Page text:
Pubs invited to raise the food bar | Scottish Licensed Trade News

Scottish Licensed Trade News

Pubs invited to raise the food bar

Taste Our Best awards scheme rolled out across Scottish trade

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• Chris Reid of Henricks in Edinburgh (centre) with VisitScotland’s Yvonne Cook and Colin Wilkinson of the SLTA.

By Graeme Murray

A QUALITY Assurance award scheme designed to promote Scottish produce could help boost trade for the nation’s pubs and bars.

The Taste Our Best award – a joint initiative between the Scottish Government and VisitScotland which is designed to drive up quality in the tourism industry – already recognises hotels, restaurants, cafes, takeaways and B&Bs.
Now the scheme has been extended to bars and pubs which offer quality, locally-sourced Scottish produce.
According to VisitScotland, 58% of all visitors and 71% of overseas visitors to Scotland eat in a pub or bar, whilst almost half (49%) of all visitors want to try local food.

By offering local produce, businesses have a real opportunity to boost sales.

The tourism marketing body said this puts the country’s licensed premises in a “perfect position to capitalise on a growing interest in the nation’s natural larder”.
Henricks Bar & Bistro in Edinburgh, which is run by Chris and Ailsa Reid, is one of the bars already involved in the scheme.
Chris said: “They were looking for a bar and bistro which meets the criteria and we already ticked a lot of the boxes.
“The main judging will be by an assessor who will judge you and scrutinise staff, details and ingredients to check they meet the criteria.
“The majority of our customers are relatively discerning. They have come to demand quality of service and if we are not meeting that demand they will go elsewhere.”
It’s not simply seasonal Scottish ingredients which judges will be seeking in participating pubs and bars.
They will also be on the lookout for great service and knowledgeable staff who know the provenance of the produce and can recommend appropriate accompaniments.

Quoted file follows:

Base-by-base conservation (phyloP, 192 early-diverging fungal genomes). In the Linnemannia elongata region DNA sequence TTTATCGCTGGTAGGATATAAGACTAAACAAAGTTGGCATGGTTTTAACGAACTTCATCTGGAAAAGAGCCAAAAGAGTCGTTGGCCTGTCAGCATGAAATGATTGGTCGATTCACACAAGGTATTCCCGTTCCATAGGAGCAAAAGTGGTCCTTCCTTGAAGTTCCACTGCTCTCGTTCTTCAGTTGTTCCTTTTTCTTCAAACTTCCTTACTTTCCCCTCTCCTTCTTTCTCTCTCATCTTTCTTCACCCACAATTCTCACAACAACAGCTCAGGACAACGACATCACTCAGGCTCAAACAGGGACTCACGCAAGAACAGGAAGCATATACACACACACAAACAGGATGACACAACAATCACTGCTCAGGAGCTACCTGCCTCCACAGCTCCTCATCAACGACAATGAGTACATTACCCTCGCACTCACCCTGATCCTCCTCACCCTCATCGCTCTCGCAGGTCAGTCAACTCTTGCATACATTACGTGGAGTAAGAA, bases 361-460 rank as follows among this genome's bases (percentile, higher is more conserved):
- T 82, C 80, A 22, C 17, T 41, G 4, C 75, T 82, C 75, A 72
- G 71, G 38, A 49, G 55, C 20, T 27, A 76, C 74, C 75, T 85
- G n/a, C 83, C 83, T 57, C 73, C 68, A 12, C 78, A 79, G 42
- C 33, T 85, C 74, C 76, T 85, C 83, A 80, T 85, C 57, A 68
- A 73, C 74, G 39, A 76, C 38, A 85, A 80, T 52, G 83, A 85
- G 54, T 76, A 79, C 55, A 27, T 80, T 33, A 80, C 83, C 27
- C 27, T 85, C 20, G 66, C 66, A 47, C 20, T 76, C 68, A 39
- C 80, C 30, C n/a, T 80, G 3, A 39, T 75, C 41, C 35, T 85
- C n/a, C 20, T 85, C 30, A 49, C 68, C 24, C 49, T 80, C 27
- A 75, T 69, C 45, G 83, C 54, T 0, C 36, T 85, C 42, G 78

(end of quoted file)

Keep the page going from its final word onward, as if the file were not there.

Ailsa, who spent six months at the St Hallett Winery in South Australia and now stocks the St Hallet’s Poacher’s Blend in Henricks, said consumer interest in the provenance of food and drink is growing.
“More and more of our customers have been asking about the food; they want to know about the produce,” she said.
“The more local produce there is, the more sales go up.
“The stories and reasons for stocking the produce are really important because we want people to become part of Henricks.”
VisitScotland said visitors are willing to pay up to 15% more for food that is of Scottish or regional origin, and that businesses providing local food can typically enjoy sales of up to 20% higher than outlets that don’t.
“A stop in a pub or bar is a must for many visitors to Scotland, so these establishments can play a crucial role in helping create an appetite for Scotland’s natural produce,” said Malcolm Roughead, chief executive of VisitScotland.
“We know that visitors enjoy authentic, quality Scottish food and drink, with many willing to pay up to 15% more for food that they know is of Scottish origin.
“By sourcing and promoting local produce, businesses have a real opportunity to boost both their finances and their reputation.”

The majority of our customers are discerning; if we don’t deliver they will go elsewhere.

Colin Wilkinson, secretary of the Scottish Licensed Trade Association, said: “Figures show that Scotland’s pubs and bars are a major tourist attraction for both domestic and foreign visitors and they have an important role to play in promoting, not only their own unique character and warmth of welcome, but also everything that is ‘Scottish-ness’, from our culture to our natural larder.”

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